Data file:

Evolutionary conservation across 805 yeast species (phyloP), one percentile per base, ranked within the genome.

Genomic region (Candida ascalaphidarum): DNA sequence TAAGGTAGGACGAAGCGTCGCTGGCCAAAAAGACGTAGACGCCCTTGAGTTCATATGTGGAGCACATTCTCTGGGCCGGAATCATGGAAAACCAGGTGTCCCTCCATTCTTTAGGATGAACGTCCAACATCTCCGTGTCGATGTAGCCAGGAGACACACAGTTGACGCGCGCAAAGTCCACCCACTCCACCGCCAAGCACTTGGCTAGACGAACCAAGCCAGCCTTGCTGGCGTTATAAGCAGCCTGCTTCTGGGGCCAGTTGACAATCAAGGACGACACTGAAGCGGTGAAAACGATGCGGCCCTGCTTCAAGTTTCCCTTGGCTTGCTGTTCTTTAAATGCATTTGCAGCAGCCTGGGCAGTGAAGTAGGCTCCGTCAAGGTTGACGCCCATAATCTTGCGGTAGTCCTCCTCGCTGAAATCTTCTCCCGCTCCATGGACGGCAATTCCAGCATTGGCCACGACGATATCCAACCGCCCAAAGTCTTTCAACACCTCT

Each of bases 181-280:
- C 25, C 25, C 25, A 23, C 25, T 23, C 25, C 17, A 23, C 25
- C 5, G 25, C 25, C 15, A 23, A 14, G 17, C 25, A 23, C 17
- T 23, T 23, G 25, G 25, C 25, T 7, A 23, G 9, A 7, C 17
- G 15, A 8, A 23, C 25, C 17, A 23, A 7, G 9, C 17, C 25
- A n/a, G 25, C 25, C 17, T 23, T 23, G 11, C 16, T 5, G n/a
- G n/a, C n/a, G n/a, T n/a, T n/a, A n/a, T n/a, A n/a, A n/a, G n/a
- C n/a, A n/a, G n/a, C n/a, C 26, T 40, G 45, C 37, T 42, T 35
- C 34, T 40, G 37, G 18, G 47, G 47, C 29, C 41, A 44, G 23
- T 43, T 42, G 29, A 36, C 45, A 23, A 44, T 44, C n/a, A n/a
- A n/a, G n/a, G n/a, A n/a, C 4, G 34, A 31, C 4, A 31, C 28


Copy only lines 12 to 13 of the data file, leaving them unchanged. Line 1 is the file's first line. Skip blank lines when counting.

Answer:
- T 43, T 42, G 29, A 36, C 45, A 23, A 44, T 44, C n/a, A n/a
- A n/a, G n/a, G n/a, A n/a, C 4, G 34, A 31, C 4, A 31, C 28